A petite woman prances across the stage at Kurdistan TV in Erbil, northern Iraq, with her long, brown hair bouncing behind her.
A band begins to play, the studio audience falls quiet, and the woman starts to sing. Her voice is powerful and her message is personal: It's about fleeing to a foreign land to find freedom.
"Hani," as she calls herself, grew up in next-door Iran, where she learned to sing traditional Iranian music. Eventually, she formed a group with other Iranian women and they started singing in shows. Iran's Ministry of Culture and Islamic Guidance allowed them to perform, but only if no men were in the audience.
"Every time we did our work, it was only for women," Hani says. "We didn't even have permission to take pictures, to take photos to keep for ourselves."
One Small Suitcase, Many Big Dreams
In the Islamic Republic, a woman is typically not allowed to sing solos in public unless she performs for an all-female audience and is accompanied by an all-female band. Strict rules are in place for women singing to mixed-gender audiences. The reason, some conservative Muslims say, is that a woman's voice can arouse improper sexual thoughts in men.
"For our people, it wasn't tolerable for a woman to sing," Hani says. "And when the most beautiful things, melodies and songs, are prohibited in a country, this means beauty is prohibited there."
So in 2004, Hani fled her homeland, with one small suitcase and many big dreams. She flew to Germany and never returned. She soon began performing on TV and at international music festivals.
Hani recently moved to Kurdistan, the semi-autonomous region in northern Iraq. Most people there are ethnic Kurds, like Hani, who sings in Kurdish. From Kurdistan's capital, Erbil, it's only a three-hour drive to the Iranian border.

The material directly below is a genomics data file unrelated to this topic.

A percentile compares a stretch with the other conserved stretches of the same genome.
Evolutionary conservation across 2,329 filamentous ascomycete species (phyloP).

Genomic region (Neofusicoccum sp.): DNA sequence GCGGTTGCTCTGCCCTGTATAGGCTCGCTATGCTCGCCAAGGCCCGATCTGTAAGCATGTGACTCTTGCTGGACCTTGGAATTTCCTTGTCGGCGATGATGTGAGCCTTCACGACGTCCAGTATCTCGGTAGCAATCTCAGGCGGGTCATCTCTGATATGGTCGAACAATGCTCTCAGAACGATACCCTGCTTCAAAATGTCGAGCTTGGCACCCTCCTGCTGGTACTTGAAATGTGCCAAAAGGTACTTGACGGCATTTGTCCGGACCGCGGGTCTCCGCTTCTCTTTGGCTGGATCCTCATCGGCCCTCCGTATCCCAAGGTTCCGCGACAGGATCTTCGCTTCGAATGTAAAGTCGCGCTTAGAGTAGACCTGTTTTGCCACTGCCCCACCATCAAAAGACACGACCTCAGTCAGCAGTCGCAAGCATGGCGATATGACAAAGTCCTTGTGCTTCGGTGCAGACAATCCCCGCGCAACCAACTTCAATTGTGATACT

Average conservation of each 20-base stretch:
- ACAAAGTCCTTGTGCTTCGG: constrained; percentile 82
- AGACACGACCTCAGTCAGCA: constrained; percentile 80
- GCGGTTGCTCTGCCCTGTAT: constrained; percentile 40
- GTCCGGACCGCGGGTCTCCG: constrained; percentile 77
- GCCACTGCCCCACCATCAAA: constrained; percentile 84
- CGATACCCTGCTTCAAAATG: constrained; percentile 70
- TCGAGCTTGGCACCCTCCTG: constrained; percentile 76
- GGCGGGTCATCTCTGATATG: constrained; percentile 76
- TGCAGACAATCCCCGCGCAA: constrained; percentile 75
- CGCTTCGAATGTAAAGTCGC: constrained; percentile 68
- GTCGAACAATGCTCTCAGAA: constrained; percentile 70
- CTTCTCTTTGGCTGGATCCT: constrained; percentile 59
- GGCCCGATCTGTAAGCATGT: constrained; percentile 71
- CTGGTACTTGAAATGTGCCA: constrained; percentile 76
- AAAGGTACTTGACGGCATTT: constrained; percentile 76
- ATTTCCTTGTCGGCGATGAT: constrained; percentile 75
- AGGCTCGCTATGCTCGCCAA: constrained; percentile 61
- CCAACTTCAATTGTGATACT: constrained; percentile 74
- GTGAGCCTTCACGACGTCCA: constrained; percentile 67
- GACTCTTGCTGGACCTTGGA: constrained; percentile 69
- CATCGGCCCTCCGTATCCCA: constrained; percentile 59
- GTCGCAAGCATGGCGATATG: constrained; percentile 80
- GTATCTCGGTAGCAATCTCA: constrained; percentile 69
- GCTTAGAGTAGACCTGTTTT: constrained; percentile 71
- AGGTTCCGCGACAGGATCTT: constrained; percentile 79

But on this side of the border, Hani says, she feels free to make music — about earthly love and freedom, subjects typically scorned by Iran's Islamic regime.
Stable In Kurdistan
Ibrahim Salih, a manager at Kurdistan TV, says many Kurdish singers have come to northern Iraq from neighboring Syria, Turkey and Iran.
"Anyone who wants to come and sing, OK, you're welcome [here]," Salih says. "You want to make concert? OK, you're welcome. We have no problem."
Hani says she feels safe in Iraqi Kurdistan, an area known for stability and security. She says she doesn't regret her decision to leave her native land, but when asked what she left behind there, her eyes grow teary.
"I left behind my two children," she says. "My love for music wasn't letting me live calmly as a mother and in my own family. There was something bigger on my mind — not that I be just a mother of two kids, but something much, much bigger."
Now that her children are older, she says, they understand. "They realized that if their mother left them alone, it wasn't because of them, but because she had a duty to share a message through her music and lyrics," Hani says. "I'm just at the start of this path."
Hani says she hopes her latest song, "Masi Xanim," takes her farther down that path. She says it's about a woman who doesn't give up her struggle to be beautiful when beauty is banned.
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